I have, in the past, written a few times on Shruthi Adelaide’s Thyagaraja aradhana event and thought there wouldn’t be much to add this time. How wrong I was. Started as an hour-long program in 1993, this has grown in style and scope over the years and this year it was a full-day fare with local, inter-state and international performers.
This aradhana is an annual homage to the great composer of Carnatic music, Sadhguru Thygaraja, who is said to have scripted and tuned over 24,000 krithis, most of them in praise of Lord Ram, and reported to have had the Lord’s darshan owing to his unbounded devotion to Him. To mark the day the music legend attained his samadhi, musicians from all over South India assemble in their hundreds at his birthplace Thiruvaiyar and sing his songs all day long. On the 173rd anniversary this January, the music marathon lasted five days. So, the celebrations in far-off Adelaide for a whole day is commendable.
The day started with the singing of pancharatna (five gems) krithis by local ladies preceded by unchavarthi (seeking alms), a daily routine of the ascetic composer in his days. This was followed by singing of short compositions by groups of music students ranging from three to thirteen. After treating the tastebuds of the audience with a decent lunch, it was feast for ears when Melbourne’s Rangan Brothers presented a rapturous concert for over an hour and half. For the past several years these young men are provided a platform at the prestigious annual Madras Music Festival, the ultimate seal of approval in the Carnatic music echelon.
Then came the pinnacle of the day – a stage play presented by TV Varadarajan and his United Visuals troupe from Chennai, entitled “Sri Thyagarajar: Trials and Tribulations”. I was wondering how a biopic of a 19th Century composer of Carnatic music from Tamil Nadu would click in Adelaide. My fears were blown out of the water just after a couple of scenes. This 24-scene musical narrates a series of incredible incidents in Thyagraja’s life that is wholly consumed by his ceaseless devotion to Lord Ram, with each incident inspiring him to create a composition. The back-stage audio technician did a sound job of punching a few lines of the songs at the most appropriate spots in between the dialogues, in what became one of the hallmarks of the show.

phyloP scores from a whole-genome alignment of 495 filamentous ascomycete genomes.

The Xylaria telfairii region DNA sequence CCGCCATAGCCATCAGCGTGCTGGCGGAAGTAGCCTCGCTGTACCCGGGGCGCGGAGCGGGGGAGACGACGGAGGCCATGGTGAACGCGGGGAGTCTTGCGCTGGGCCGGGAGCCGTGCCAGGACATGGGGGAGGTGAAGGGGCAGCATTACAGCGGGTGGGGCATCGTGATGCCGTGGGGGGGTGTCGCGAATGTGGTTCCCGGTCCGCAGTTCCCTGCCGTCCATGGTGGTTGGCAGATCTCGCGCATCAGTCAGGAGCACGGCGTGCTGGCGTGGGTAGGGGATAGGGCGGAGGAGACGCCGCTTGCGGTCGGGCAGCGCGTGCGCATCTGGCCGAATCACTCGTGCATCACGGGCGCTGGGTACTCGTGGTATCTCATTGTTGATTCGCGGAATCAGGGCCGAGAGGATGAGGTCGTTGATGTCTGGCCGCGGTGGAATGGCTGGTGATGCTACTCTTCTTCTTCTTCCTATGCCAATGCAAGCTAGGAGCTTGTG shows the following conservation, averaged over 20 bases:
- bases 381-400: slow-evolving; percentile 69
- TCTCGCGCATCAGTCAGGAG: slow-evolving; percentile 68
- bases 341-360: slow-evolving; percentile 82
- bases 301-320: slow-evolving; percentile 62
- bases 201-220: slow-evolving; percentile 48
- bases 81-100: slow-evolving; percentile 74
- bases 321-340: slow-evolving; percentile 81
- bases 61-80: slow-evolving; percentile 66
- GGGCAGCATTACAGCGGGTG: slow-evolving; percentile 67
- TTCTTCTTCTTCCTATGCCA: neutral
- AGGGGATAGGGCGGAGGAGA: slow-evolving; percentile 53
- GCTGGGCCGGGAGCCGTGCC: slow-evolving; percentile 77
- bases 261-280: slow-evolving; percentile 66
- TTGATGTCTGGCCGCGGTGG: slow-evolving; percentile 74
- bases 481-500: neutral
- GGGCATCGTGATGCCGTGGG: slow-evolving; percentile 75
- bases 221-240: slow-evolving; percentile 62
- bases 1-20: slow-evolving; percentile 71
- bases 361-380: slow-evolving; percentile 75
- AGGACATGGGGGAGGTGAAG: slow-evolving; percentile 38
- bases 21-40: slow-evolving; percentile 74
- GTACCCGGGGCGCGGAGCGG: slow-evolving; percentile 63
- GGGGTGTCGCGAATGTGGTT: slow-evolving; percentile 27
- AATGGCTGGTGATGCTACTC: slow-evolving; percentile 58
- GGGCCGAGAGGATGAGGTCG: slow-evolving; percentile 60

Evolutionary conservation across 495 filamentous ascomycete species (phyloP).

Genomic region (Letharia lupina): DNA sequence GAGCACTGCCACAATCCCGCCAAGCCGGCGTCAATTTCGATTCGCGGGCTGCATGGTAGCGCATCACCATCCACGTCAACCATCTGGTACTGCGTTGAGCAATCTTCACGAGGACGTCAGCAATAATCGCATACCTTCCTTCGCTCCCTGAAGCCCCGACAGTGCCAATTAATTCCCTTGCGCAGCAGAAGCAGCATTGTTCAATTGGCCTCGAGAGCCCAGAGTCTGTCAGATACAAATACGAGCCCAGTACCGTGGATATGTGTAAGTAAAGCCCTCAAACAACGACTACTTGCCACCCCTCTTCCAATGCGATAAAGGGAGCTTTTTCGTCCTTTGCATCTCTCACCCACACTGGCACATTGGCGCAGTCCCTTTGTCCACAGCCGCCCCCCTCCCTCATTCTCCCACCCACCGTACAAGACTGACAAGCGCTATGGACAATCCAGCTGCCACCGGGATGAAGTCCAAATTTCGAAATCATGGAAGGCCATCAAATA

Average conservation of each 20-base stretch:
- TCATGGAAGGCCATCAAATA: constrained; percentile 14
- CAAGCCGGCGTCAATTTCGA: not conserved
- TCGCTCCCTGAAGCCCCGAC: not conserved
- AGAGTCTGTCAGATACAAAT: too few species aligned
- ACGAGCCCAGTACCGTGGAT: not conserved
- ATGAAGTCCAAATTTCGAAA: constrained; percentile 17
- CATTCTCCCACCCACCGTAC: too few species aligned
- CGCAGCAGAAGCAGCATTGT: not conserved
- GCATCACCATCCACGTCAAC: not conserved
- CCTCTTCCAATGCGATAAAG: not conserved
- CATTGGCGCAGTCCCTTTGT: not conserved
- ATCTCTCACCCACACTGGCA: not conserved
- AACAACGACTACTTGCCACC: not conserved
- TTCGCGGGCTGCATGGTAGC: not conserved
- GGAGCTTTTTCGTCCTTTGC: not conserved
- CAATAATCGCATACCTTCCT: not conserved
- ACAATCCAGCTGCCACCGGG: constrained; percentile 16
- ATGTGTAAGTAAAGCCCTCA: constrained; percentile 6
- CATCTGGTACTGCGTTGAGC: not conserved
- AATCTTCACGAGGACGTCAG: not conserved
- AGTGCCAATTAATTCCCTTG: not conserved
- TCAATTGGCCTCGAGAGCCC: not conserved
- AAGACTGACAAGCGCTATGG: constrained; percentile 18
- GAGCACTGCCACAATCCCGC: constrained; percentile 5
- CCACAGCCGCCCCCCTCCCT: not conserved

TV Varadarajan, besides playing the lead role, had the onerous job of directing the play as well. For a veteran Tamil newsreader for decades and a seasoned actor in many a TV serial, it looked as easy as singing in the rain. The soul-stirring script, penned by V.Srinivasan, former editor of the premier Tamil weekly Vikatan and ace music critic for some 40 years, brought tears to many in the audience. Yet there were a few funny lines that bore pearls of wisdom and brought peals of laughter. The music score was by the top-notch singer Bombay Jayashree; it took the play to another level. With such a stellar cast, is it any wonder that this play has been staged in India and overseas on 143 occasions?
Adelaide stole a march over her eastern big sisters – Sydney and Melbourne – by presenting this play first in Australia thanks to Shruthi’s treasurer Srirama Srinivasan who, after seeing the show in Dubai a couple of years ago, was keen on getting it here, putting some six months of follow-up.
Due to cost considerations the troupe came with only half of its members and seamlessly co-opted ten locals to play many of the roles after ‘training’ them through internet. All of them took their parts like the proverbial ducks to the water. The troupe’s stagehands made good with what little props and backdrop facilities were available and ensured it was a professional show.
On the whole, the life story of a classical music composer was a class act in itself.
To mark its silver jubilee Shruthi honoured everyone who worked on its committees in the past 25 years.
READ ALSO: An Adelaide tribute to a legendary musician